The immense presence of Pendle Hill has drawn people for centuries as a place of mystery and pilgrimage.
Pendle Hill is just 51 metres short of being a mountain but has a huge presence
This is the high point of the Pendle Way, famous for its breathtaking views and a fascinating history reaching back over 400 years.
Pendle rises above a wild and beautiful corner of Lancashire. On a clear day you can see the sea, just as George Fox did in 1652 on his visionary climb to the summit.
From the top looking North East you can see the Yorkshire peaks of Penyghent and Ingleborough and by walking a little way north west off the summit, you can make out Blackpool Tower.
On a few rare days in the year you can even see as far as the Penmaenmawr headland in Wales.
This 5½ mile (9k) walk can be enjoyed as a circular walk, or as part of the 45 mile Pendle Way and can be downloaded for free from Visit Pendle.
You can buy a Pendle Way pack from the Tourist Information Centre at Pendle Heritage Centre in Barrowford, telephone 01282 677150 or email: email@example.com.
The Ordnance Survey Explorer map for this route is OL21 South Pennines.
- Start at the centre of Newchurch and take the signposted footpath to the left of the public toilets. After 40 yards turn left over a stile. Cross the field towards a gateway in the middle of the wall, and staying in the field, turn left to another stile in the corner. Follow the field boundary on the right to the corner of Fell Wood.
- Turn right over the stile just before the wood and follow the wall downhill. After 200 yards turn left over a stile into the wood. Take the path down to cross the footbridge, turn right and left, cross the overflow channel and climb the stile into the lane.
- 3. Turn left and continue over a stile past the wood. Where the track bears right, follow the wall to the dam. Take the path up the right-hand side to reach Upper Ogden reservoir.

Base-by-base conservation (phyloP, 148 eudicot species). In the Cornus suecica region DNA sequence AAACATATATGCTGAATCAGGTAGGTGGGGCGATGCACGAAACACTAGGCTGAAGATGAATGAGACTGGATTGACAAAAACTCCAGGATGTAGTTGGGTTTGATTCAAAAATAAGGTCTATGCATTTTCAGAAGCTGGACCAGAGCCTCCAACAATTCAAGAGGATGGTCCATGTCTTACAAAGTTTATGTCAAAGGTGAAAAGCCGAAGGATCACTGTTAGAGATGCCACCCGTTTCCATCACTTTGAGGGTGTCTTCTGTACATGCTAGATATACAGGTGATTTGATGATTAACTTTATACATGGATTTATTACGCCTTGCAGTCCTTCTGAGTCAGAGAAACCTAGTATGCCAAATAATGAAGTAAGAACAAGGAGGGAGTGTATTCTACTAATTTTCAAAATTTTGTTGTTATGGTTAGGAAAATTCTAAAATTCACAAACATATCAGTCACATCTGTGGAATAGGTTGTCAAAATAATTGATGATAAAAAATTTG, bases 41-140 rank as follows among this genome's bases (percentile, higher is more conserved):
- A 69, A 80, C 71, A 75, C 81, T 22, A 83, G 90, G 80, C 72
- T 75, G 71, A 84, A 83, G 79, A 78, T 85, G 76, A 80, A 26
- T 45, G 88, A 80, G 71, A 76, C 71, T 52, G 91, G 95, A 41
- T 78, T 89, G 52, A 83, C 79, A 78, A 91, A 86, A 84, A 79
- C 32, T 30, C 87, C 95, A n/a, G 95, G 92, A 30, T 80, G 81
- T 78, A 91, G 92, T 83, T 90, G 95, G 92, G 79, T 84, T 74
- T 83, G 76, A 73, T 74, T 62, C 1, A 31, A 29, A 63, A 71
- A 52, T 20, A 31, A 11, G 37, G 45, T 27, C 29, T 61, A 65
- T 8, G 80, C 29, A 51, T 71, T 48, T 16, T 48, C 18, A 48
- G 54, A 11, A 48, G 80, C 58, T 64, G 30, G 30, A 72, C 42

- Follow the path alongside the reservoir and up the valley to a stile near the stream. Bear right uphill until you reach Boar Clough.
- Climb up the left-hand bank, following the cairns to the top of the clough. Cross the stream and follow it, keeping to the right where it forks.
- After passing two cairns (about 150 metres on) look for a line of cairns slightly to the right and follow these for about ½ km. At the large cairn, turn left, heading northwards to the triangulation point at the Big End of Pendle Hill.
- Continue in the same direction north from the summit. Just before the wall, the path doubles back on itself to begin the steep descent down a cobbled track with steps.
- At the bottom of the track bear right across the field to the right hand corner of Pendle House Farm. Turn left and follow the wall on the left downhill. Bear right across the next field, through the gully and over the stile to pass Brown House Farm. Follow the path near the stream down to the lane at Ings Ends and turn left.
- Turn right on to the footbridge, then left, and follow the path leading to the road at Barley. Turn right along the road to the bus turnaround where a stile leads into the children’s playground. That path takes you through the picnic site to Barley Cabin café and information centre.
- From the entrance to Barley Car Park turn right onto The Avenue and cross the bridge over Barley Water. Turn left at the road junction and then take the next left uphill onto Heys Lane in front of the cottages. Continue uphill for approximately 200 metres and take the stile on the right hand side of the lane. Take the path uphill as far as the farm buildings and then turn right following the farm track up to the road. Turn left taking the road into Newchurch.
Places of interest
The village takes its name from St Mary’s Church, established as a chapel of ease in 1544 to serve the outlying parts of Colne Parish.
Look out for the mysterious eye of God on the church tower, said to represent the all-seeing eye of God.
In 1612 the Pendle Witches confessed to stealing bones from the churchyard to use in spells.
Originally a weaving and farming community, Newchurch has changed very little since the 19th century, as it was too remote for mill development in the industrial revolution.
In splendid isolation, broken off from the Pennine chain and rolling Bowland hills, Pendle Hill is just 51 metres short of being a mountain but has a huge presence.
Its summit – known as The Big End or the Beacon – is the site of a Bronze Age burial mound and was used as a beacon hill to warn of the Spanish Armada in 1588.
The mysterious summit is most famous for its associations with the Pendle Witches of 1612 who lived in its shadow. Their trial at Lancaster Castle is one of the best documented witchcraft trials in the world.
Later, in 1652, George Fox climbed Pendle Hill and had a vision which moved him to found the Quaker movement. The hill is now an international place of pilgrimage.